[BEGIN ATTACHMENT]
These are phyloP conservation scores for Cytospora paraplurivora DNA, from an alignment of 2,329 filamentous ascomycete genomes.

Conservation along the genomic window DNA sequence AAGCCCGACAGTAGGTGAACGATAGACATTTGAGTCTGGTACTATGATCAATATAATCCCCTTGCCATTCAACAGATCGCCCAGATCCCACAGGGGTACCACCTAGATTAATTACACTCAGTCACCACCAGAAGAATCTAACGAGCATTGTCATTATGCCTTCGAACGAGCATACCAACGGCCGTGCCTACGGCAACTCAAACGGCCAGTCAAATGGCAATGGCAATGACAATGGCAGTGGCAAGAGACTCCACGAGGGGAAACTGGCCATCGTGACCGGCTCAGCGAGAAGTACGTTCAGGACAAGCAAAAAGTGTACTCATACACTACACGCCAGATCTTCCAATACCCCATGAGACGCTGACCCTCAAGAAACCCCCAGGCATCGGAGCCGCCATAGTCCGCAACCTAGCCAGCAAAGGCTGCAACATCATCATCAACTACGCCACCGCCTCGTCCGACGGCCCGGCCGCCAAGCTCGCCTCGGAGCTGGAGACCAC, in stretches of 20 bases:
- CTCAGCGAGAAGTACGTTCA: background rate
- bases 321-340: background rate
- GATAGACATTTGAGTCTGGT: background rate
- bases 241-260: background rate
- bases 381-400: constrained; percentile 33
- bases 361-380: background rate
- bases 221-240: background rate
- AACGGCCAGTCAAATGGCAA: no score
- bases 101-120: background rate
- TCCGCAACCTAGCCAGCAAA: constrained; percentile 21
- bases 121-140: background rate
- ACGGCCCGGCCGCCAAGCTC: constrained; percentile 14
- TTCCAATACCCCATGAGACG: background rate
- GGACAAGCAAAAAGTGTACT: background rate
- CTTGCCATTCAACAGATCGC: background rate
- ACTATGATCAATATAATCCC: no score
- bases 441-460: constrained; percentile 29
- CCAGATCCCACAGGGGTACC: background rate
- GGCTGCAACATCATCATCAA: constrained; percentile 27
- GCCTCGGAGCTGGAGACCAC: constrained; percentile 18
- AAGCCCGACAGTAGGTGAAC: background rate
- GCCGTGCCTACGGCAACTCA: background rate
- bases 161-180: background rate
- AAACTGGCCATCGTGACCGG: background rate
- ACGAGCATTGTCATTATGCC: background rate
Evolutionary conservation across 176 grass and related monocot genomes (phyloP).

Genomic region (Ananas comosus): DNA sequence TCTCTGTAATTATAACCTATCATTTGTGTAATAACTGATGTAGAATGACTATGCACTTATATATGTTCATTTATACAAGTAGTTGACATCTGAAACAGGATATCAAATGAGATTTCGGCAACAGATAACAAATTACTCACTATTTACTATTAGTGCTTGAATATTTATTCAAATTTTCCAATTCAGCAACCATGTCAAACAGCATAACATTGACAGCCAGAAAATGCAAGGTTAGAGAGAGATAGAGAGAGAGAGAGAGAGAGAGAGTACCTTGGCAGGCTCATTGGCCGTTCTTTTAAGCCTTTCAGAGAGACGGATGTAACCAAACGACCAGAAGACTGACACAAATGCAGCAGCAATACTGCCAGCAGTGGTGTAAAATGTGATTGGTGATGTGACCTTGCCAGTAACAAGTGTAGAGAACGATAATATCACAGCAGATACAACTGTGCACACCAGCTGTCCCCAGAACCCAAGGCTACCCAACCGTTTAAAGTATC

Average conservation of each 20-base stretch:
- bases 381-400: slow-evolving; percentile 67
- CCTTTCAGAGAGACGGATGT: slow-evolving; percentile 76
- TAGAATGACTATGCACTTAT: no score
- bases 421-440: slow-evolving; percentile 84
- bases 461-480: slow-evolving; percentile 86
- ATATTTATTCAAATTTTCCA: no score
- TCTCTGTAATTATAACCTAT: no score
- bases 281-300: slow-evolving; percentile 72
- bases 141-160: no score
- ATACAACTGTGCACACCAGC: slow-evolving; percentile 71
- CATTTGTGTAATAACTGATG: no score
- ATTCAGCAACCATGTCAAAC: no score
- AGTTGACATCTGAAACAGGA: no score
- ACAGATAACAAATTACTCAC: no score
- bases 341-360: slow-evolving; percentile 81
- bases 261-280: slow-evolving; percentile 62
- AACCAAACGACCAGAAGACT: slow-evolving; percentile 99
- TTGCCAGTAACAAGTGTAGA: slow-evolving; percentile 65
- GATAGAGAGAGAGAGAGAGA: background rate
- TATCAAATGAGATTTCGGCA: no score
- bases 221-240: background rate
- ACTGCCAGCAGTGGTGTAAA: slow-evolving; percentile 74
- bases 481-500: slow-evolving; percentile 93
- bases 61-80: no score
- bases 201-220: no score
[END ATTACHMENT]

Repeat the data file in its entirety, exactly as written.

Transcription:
These are phyloP conservation scores for Cytospora paraplurivora DNA, from an alignment of 2,329 filamentous ascomycete genomes.

Conservation along the genomic window DNA sequence AAGCCCGACAGTAGGTGAACGATAGACATTTGAGTCTGGTACTATGATCAATATAATCCCCTTGCCATTCAACAGATCGCCCAGATCCCACAGGGGTACCACCTAGATTAATTACACTCAGTCACCACCAGAAGAATCTAACGAGCATTGTCATTATGCCTTCGAACGAGCATACCAACGGCCGTGCCTACGGCAACTCAAACGGCCAGTCAAATGGCAATGGCAATGACAATGGCAGTGGCAAGAGACTCCACGAGGGGAAACTGGCCATCGTGACCGGCTCAGCGAGAAGTACGTTCAGGACAAGCAAAAAGTGTACTCATACACTACACGCCAGATCTTCCAATACCCCATGAGACGCTGACCCTCAAGAAACCCCCAGGCATCGGAGCCGCCATAGTCCGCAACCTAGCCAGCAAAGGCTGCAACATCATCATCAACTACGCCACCGCCTCGTCCGACGGCCCGGCCGCCAAGCTCGCCTCGGAGCTGGAGACCAC, in stretches of 20 bases:
- CTCAGCGAGAAGTACGTTCA: background rate
- bases 321-340: background rate
- GATAGACATTTGAGTCTGGT: background rate
- bases 241-260: background rate
- bases 381-400: constrained; percentile 33
- bases 361-380: background rate
- bases 221-240: background rate
- AACGGCCAGTCAAATGGCAA: no score
- bases 101-120: background rate
- TCCGCAACCTAGCCAGCAAA: constrained; percentile 21
- bases 121-140: background rate
- ACGGCCCGGCCGCCAAGCTC: constrained; percentile 14
- TTCCAATACCCCATGAGACG: background rate
- GGACAAGCAAAAAGTGTACT: background rate
- CTTGCCATTCAACAGATCGC: background rate
- ACTATGATCAATATAATCCC: no score
- bases 441-460: constrained; percentile 29
- CCAGATCCCACAGGGGTACC: background rate
- GGCTGCAACATCATCATCAA: constrained; percentile 27
- GCCTCGGAGCTGGAGACCAC: constrained; percentile 18
- AAGCCCGACAGTAGGTGAAC: background rate
- GCCGTGCCTACGGCAACTCA: background rate
- bases 161-180: background rate
- AAACTGGCCATCGTGACCGG: background rate
- ACGAGCATTGTCATTATGCC: background rate
Evolutionary conservation across 176 grass and related monocot genomes (phyloP).

Genomic region (Ananas comosus): DNA sequence TCTCTGTAATTATAACCTATCATTTGTGTAATAACTGATGTAGAATGACTATGCACTTATATATGTTCATTTATACAAGTAGTTGACATCTGAAACAGGATATCAAATGAGATTTCGGCAACAGATAACAAATTACTCACTATTTACTATTAGTGCTTGAATATTTATTCAAATTTTCCAATTCAGCAACCATGTCAAACAGCATAACATTGACAGCCAGAAAATGCAAGGTTAGAGAGAGATAGAGAGAGAGAGAGAGAGAGAGAGTACCTTGGCAGGCTCATTGGCCGTTCTTTTAAGCCTTTCAGAGAGACGGATGTAACCAAACGACCAGAAGACTGACACAAATGCAGCAGCAATACTGCCAGCAGTGGTGTAAAATGTGATTGGTGATGTGACCTTGCCAGTAACAAGTGTAGAGAACGATAATATCACAGCAGATACAACTGTGCACACCAGCTGTCCCCAGAACCCAAGGCTACCCAACCGTTTAAAGTATC

Average conservation of each 20-base stretch:
- bases 381-400: slow-evolving; percentile 67
- CCTTTCAGAGAGACGGATGT: slow-evolving; percentile 76
- TAGAATGACTATGCACTTAT: no score
- bases 421-440: slow-evolving; percentile 84
- bases 461-480: slow-evolving; percentile 86
- ATATTTATTCAAATTTTCCA: no score
- TCTCTGTAATTATAACCTAT: no score
- bases 281-300: slow-evolving; percentile 72
- bases 141-160: no score
- ATACAACTGTGCACACCAGC: slow-evolving; percentile 71
- CATTTGTGTAATAACTGATG: no score
- ATTCAGCAACCATGTCAAAC: no score
- AGTTGACATCTGAAACAGGA: no score
- ACAGATAACAAATTACTCAC: no score
- bases 341-360: slow-evolving; percentile 81
- bases 261-280: slow-evolving; percentile 62
- AACCAAACGACCAGAAGACT: slow-evolving; percentile 99
- TTGCCAGTAACAAGTGTAGA: slow-evolving; percentile 65
- GATAGAGAGAGAGAGAGAGA: background rate
- TATCAAATGAGATTTCGGCA: no score
- bases 221-240: background rate
- ACTGCCAGCAGTGGTGTAAA: slow-evolving; percentile 74
- bases 481-500: slow-evolving; percentile 93
- bases 61-80: no score
- bases 201-220: no score